No one is allowed to venture on fulfilling the law of philosophy on his own. No one lives philosophically, with that simple manly truth, which acted forcefully on a man in ancient times, wherever he was, and which thus drove him to behave as Stoic if he had once promised to be true to the Stoa. All modern philosophy is political and police-like, restricted to the appearance of learning through the ruling powers, churches, academies, customs, and human cowardice. It sticks around with sighs of "If only" or with the knowledge "There was once." Philosophy is wrong to be at the heart of historical education, if it wants to be more than an inner repressed knowledge without effect.

If the personalities are, first of all, as has been described, inflated to an eternal loss of subjectivity or, as people say, to objectivity, then nothing more can work on them. Let something good and right come about, in action, poetry, or music. Immediately the person emptied out by his education looks out over the world and asks about the history of the author. If this author has already created a number of things, immediately the critic must allow himself to point out the earlier and the presumed future progress of the author's development; right away he will bring in others for comparative purposes, he will dissect and rip apart the choice of the author's material and his treatment, and will, in his wisdom, fit the work together again anew, giving him advice and setting him right about everything. Let the most astonishing thing occur; the crowd of historical neutrals is always in place ready to assess the author from a great distance. Momentarily the echo resounds, but always as "Criticism." A short time before, however, the critic did not permit himself to dream that such an event was possible.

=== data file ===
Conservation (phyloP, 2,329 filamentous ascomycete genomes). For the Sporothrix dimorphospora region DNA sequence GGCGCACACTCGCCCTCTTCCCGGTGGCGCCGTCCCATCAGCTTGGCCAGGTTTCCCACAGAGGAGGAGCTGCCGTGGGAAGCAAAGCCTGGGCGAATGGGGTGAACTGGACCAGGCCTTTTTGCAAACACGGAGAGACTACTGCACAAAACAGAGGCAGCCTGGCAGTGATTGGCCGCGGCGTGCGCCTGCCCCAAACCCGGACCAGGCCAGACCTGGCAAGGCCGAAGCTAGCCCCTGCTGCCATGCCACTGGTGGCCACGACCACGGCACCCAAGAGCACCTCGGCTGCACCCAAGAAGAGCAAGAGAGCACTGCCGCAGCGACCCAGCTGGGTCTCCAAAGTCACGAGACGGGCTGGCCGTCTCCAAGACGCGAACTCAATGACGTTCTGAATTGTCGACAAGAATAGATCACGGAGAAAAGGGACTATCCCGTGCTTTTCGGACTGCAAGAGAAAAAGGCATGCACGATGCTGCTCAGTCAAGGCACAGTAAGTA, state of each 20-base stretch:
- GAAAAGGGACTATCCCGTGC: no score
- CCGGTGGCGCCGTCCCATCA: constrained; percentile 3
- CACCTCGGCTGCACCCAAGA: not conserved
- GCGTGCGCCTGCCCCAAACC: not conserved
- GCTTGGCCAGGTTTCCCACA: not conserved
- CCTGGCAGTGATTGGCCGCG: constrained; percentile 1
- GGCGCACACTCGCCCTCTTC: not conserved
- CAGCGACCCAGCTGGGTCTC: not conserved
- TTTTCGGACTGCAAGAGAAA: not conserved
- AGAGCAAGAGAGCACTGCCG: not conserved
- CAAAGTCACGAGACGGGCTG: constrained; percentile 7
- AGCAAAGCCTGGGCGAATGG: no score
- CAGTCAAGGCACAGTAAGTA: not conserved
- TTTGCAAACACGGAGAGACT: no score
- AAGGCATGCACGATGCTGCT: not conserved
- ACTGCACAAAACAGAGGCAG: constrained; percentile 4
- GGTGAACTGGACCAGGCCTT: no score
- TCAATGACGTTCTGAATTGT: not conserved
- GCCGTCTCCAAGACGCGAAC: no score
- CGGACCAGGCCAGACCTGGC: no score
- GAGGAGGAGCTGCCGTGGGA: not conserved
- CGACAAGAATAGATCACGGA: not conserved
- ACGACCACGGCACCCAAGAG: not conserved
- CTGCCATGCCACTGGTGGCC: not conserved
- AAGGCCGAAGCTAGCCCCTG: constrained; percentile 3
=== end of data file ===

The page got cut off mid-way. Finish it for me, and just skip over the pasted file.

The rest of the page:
The work never achieves an influence, but only more "Criticism," and the criticism itself, in its turn, has no influence, but leads only to further criticism. In this business people have agreed to consider a lot of critics as an influence and a few critics or none as a failure. Basically, however, everything remains as in the past, even with this "influence." True, people chat for a while about something new, and then about something else new, and in between do what they always do. The historical education of our critics no longer permits an influence on our real understanding, namely, an influence on life and action. On the blackest writing they impress immediately their blotting paper, to the most delightful drawing they apply their thick brush strokes, which are to be considered corrections. And then everything is over once again. However, their critical pens never cease flying, for they have lost power over them and are led by them rather than leading them. In this excess of their critical ejaculations, in the lack of control over themselves, in what the Romans call impotentia [impotence], the weakness of the modern personality reveals itself.